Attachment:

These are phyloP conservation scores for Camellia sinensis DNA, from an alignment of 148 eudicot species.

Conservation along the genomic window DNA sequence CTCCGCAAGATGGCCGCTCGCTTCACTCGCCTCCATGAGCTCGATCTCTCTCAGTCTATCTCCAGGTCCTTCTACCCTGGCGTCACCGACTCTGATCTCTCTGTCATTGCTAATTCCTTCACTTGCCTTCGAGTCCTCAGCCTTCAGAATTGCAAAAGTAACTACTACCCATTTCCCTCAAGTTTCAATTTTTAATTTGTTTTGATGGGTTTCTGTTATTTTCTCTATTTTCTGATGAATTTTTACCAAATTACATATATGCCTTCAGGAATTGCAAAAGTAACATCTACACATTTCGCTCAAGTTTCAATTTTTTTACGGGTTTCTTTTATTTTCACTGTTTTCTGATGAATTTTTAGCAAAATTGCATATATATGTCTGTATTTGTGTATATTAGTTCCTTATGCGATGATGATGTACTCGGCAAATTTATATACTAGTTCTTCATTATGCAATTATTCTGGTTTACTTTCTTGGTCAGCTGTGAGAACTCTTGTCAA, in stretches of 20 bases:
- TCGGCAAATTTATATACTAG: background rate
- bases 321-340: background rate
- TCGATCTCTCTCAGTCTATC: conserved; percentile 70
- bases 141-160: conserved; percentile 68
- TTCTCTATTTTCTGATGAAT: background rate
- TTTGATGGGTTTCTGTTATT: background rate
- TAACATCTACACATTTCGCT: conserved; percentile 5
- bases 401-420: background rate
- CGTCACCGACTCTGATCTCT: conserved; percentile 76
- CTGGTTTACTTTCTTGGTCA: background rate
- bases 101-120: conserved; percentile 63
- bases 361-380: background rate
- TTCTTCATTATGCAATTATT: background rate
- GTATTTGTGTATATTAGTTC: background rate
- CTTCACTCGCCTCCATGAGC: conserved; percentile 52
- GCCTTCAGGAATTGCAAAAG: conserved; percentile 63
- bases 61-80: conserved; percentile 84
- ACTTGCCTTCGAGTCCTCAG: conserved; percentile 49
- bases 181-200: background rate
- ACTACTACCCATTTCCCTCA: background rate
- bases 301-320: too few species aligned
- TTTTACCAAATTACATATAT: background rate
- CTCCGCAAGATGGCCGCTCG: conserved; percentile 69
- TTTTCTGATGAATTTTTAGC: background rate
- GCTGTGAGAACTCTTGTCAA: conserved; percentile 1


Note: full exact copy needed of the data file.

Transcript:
These are phyloP conservation scores for Camellia sinensis DNA, from an alignment of 148 eudicot species.

Conservation along the genomic window DNA sequence CTCCGCAAGATGGCCGCTCGCTTCACTCGCCTCCATGAGCTCGATCTCTCTCAGTCTATCTCCAGGTCCTTCTACCCTGGCGTCACCGACTCTGATCTCTCTGTCATTGCTAATTCCTTCACTTGCCTTCGAGTCCTCAGCCTTCAGAATTGCAAAAGTAACTACTACCCATTTCCCTCAAGTTTCAATTTTTAATTTGTTTTGATGGGTTTCTGTTATTTTCTCTATTTTCTGATGAATTTTTACCAAATTACATATATGCCTTCAGGAATTGCAAAAGTAACATCTACACATTTCGCTCAAGTTTCAATTTTTTTACGGGTTTCTTTTATTTTCACTGTTTTCTGATGAATTTTTAGCAAAATTGCATATATATGTCTGTATTTGTGTATATTAGTTCCTTATGCGATGATGATGTACTCGGCAAATTTATATACTAGTTCTTCATTATGCAATTATTCTGGTTTACTTTCTTGGTCAGCTGTGAGAACTCTTGTCAA, in stretches of 20 bases:
- TCGGCAAATTTATATACTAG: background rate
- bases 321-340: background rate
- TCGATCTCTCTCAGTCTATC: conserved; percentile 70
- bases 141-160: conserved; percentile 68
- TTCTCTATTTTCTGATGAAT: background rate
- TTTGATGGGTTTCTGTTATT: background rate
- TAACATCTACACATTTCGCT: conserved; percentile 5
- bases 401-420: background rate
- CGTCACCGACTCTGATCTCT: conserved; percentile 76
- CTGGTTTACTTTCTTGGTCA: background rate
- bases 101-120: conserved; percentile 63
- bases 361-380: background rate
- TTCTTCATTATGCAATTATT: background rate
- GTATTTGTGTATATTAGTTC: background rate
- CTTCACTCGCCTCCATGAGC: conserved; percentile 52
- GCCTTCAGGAATTGCAAAAG: conserved; percentile 63
- bases 61-80: conserved; percentile 84
- ACTTGCCTTCGAGTCCTCAG: conserved; percentile 49
- bases 181-200: background rate
- ACTACTACCCATTTCCCTCA: background rate
- bases 301-320: too few species aligned
- TTTTACCAAATTACATATAT: background rate
- CTCCGCAAGATGGCCGCTCG: conserved; percentile 69
- TTTTCTGATGAATTTTTAGC: background rate
- GCTGTGAGAACTCTTGTCAA: conserved; percentile 1